After Roster Expansions, How Will Buck Showalter Use Orioles' Depth

Posted on September 03, 2014 by Paul Folkemer

September has arrived, and along with it, several fresh faces have joined the Orioles' roster.

The Orioles actually began their roster expansions before Sept. 1, taking advantage of rules loopholes to bolster their bench with the additions of utility man Jimmy Paredes and catcher Steve Clevenger, then acquiring veteran outfielder Alejandro de Aza and infielder Kelly Johnson in a pair of Aug. 30 trades.

Since Sept. 1, the Orioles have also recalled right-handed relievers Ryan Webb and Evan Meek, and selected the contracts of veteran lefty Joe Saunders and outfielder Quintin Berry. Additionally, the Birds have sent a handful of minor league players to work out at the team's spring training facility in Sarasota, Fla., in case the O's want to add any of them later in September.

Joe Saunders

Photo Credit: Mitch Stringer/PressBox

For now, the Orioles' active roster stands at 33 players -- 16 pitchers and 17 position players -- which gives manager Buck Showalter plenty of options at his disposal during the final month of the regular season.

But will any of the new additions play a meaningful role in September?

Though Showalter often talks about the importance of having depth, he doesn't tend to use his bench very often, barring injuries. Showalter prefers to stick to an established everyday lineup and doesn't give much rest to his regulars. Center fielder Adam Jones and Nick Markakis have both started every game of the season, the only pair of teammates in the majors to do so. Nelson Cruz has started all but two games, splitting time as a designated hitter and outfielder. Shortstop J.J. Hardy started 97 consecutive games from April through August before missing three games with a sprained thumb; he then started another 17 straight games before back spasms forced him out of the starting lineup Sept. 2.

Showalter has seemed hesitant to give his core players a day off or to remove them from games early, except in blowouts. That may continue to be the case until the O's mathematically clinch the American League East.

Because of Showalter's fondness for his starters, he also doesn't tend to use a lot of pinch-hitters during games. Case in point -- in the seventh inning of the Orioles' Sept. 1 loss against the Twins, with the tying run at the plate, Showalter let the light-hitting, right-handed catcher Nick Hundley bat for himself against Twins righty Phil Hughes, rather than using the newly acquired de Aza or Johnson as a pinch-hitter. Of course, Showalter ultimately looked brilliant when Hundley crushed a game-tying three-run homer, and anyone who questioned the decision ended up with serious egg on their face.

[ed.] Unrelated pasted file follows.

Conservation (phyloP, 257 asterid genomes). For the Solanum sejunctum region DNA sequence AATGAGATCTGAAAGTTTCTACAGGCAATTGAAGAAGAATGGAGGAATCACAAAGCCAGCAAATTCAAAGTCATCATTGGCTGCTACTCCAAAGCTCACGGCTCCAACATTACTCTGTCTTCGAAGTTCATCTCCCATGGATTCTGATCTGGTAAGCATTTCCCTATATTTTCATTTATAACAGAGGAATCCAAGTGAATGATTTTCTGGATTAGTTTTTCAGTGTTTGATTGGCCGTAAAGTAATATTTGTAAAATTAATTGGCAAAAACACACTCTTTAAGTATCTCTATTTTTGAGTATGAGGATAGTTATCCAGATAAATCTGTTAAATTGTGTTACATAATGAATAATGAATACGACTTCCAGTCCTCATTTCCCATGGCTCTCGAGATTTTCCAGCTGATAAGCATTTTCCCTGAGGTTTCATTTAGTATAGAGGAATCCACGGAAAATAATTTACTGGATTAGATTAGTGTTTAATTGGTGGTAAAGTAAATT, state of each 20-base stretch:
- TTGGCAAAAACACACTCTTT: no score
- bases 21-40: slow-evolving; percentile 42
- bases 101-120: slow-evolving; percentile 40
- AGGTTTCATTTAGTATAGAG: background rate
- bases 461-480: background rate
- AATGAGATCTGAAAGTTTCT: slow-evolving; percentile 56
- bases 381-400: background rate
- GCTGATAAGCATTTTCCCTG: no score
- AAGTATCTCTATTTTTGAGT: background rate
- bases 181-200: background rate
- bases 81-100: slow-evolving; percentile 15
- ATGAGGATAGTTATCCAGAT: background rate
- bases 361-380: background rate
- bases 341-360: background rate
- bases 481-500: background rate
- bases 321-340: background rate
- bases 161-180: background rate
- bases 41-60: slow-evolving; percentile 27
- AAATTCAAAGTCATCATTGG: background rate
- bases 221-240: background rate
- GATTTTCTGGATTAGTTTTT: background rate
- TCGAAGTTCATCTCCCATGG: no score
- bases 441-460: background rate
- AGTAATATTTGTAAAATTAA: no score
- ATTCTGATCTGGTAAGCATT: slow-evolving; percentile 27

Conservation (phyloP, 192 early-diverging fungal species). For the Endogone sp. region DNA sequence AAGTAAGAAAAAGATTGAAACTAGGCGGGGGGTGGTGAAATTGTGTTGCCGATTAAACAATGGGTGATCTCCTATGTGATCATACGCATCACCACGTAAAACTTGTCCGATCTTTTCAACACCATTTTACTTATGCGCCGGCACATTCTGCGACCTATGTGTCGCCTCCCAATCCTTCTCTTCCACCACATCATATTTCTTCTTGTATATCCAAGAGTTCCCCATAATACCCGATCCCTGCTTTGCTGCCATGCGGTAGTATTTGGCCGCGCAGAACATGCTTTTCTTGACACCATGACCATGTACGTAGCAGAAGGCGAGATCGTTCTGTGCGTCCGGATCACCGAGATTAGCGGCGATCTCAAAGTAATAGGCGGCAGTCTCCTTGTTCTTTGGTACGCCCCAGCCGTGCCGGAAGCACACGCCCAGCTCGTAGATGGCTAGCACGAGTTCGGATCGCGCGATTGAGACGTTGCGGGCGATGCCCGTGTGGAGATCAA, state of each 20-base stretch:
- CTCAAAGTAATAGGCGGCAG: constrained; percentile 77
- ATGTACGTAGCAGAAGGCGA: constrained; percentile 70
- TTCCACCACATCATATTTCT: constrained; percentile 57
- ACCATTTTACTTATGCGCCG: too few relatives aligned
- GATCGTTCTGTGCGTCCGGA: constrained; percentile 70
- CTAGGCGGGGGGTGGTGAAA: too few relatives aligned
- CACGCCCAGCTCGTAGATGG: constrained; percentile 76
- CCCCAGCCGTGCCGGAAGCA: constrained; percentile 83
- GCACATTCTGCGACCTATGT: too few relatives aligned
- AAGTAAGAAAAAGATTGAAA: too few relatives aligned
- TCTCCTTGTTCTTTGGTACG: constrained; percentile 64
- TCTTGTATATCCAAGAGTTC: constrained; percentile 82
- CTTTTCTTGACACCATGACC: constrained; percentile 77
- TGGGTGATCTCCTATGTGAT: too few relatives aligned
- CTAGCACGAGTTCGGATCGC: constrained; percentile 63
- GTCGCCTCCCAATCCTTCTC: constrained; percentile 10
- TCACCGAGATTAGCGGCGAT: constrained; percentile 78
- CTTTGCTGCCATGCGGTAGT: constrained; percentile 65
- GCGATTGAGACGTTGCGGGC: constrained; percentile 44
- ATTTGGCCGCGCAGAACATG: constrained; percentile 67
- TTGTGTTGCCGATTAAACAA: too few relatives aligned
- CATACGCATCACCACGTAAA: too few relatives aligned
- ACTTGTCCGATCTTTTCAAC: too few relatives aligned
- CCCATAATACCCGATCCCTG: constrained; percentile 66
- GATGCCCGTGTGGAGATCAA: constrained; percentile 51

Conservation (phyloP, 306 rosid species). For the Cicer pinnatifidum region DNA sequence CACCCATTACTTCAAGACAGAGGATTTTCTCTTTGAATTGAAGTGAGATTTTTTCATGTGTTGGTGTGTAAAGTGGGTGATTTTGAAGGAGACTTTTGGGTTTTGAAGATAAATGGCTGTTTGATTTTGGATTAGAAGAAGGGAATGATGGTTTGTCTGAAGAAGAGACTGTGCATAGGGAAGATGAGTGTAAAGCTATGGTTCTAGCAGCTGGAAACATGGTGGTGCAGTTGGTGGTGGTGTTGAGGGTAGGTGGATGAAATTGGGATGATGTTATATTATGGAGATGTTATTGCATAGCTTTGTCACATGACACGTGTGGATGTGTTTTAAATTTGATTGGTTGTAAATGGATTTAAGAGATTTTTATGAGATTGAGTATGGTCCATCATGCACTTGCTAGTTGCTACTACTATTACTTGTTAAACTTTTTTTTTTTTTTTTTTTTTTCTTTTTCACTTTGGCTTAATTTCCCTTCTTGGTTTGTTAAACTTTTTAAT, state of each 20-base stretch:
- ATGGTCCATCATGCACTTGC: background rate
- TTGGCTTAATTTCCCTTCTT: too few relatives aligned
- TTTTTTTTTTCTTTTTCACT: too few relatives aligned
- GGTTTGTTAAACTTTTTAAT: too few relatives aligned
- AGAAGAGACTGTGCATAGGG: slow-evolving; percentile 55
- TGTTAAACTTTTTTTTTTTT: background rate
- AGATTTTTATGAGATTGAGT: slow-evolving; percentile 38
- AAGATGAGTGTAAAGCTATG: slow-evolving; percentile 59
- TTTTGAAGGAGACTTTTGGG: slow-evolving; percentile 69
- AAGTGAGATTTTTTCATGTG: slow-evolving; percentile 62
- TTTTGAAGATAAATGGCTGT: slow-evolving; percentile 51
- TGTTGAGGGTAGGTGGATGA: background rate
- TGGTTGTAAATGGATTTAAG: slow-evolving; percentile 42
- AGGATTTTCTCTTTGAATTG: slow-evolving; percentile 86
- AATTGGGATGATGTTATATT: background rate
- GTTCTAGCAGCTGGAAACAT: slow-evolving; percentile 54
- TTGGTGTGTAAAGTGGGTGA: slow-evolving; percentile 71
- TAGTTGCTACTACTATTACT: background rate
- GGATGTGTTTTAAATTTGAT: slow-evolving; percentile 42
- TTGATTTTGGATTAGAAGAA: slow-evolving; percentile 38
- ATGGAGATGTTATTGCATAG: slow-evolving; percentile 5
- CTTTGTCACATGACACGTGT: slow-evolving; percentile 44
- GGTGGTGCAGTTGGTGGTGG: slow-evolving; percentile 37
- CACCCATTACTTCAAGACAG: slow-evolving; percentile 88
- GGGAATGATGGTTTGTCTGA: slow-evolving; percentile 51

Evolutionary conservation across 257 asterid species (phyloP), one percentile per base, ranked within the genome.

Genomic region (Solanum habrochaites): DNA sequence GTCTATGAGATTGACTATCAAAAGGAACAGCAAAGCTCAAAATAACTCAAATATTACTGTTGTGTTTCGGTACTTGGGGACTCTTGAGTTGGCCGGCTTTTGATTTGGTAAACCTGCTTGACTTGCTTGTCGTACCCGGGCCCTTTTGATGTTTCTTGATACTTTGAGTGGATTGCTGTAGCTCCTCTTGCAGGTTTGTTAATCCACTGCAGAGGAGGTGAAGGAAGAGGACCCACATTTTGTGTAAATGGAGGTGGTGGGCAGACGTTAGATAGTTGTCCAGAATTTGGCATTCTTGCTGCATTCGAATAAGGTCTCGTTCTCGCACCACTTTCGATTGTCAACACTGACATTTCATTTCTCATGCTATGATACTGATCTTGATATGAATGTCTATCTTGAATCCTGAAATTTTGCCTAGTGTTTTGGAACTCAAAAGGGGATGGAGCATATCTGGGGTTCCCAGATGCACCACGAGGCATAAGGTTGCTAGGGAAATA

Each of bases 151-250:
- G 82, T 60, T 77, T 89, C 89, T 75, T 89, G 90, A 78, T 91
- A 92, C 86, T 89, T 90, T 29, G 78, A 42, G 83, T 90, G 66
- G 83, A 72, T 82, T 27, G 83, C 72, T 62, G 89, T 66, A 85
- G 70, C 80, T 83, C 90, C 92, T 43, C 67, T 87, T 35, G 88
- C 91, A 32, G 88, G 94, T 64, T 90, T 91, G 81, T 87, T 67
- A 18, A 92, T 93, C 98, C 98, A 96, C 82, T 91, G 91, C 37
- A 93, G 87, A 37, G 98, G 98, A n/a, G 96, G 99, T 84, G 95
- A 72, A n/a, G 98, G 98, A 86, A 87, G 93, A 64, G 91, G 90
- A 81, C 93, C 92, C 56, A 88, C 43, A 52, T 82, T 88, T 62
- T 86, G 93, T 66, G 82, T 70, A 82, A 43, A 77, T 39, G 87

So don't expect to see Johnson, Clevenger and other newly arrived bench bats get much playing time. Some of them, in fact, seem redundant with each other. Berry and season-long bench player David Lough both have similar profiles as outfielders who bring good defensive skills and speed but not much at the plate. Granted, there are some differences between them -- Lough has the better offensive upside, while Berry is a speed demon who is 24-for-24 in stolen base attempts during his career -- but it'll be difficult for Showalter to find playing time for both of them and de Aza while he continues to start Jones and Markakis every game.

As for the newly arrived pitchers, they likely won't see much action in meaningful situations. The O's already have a strong, established bullpen, with Andrew Miller, Darren O'Day and Zach Britton locking down the late innings while Tommy Hunter and Brad Brach handle middle relief. Showalter had seemingly lost his confidence in Webb before the O's optioned him Aug. 1, while Meek has had several stints in the majors this year without much success. Showalter is unlikely to hand Webb and Meek the ball in close games.

Saunders, meanwhile, is trying to reinvent himself as a lefty specialist, but Brian Matusz will presumably continue to be the Orioles' No. 1 option in such situations until Saunders proves he can handle the new role.

For now, the new additions to the roster won't make an immediate impact. Showalter often says he likes his guys, so until the O's have clinched, he'll stick with the players that helped the Birds take a, eight-game AL East lead into September. Once that happens, though, Showalter might want to start thinking about keeping his everyday players fresh for the playoffs. That's when the September roster expansions could really start coming into play.

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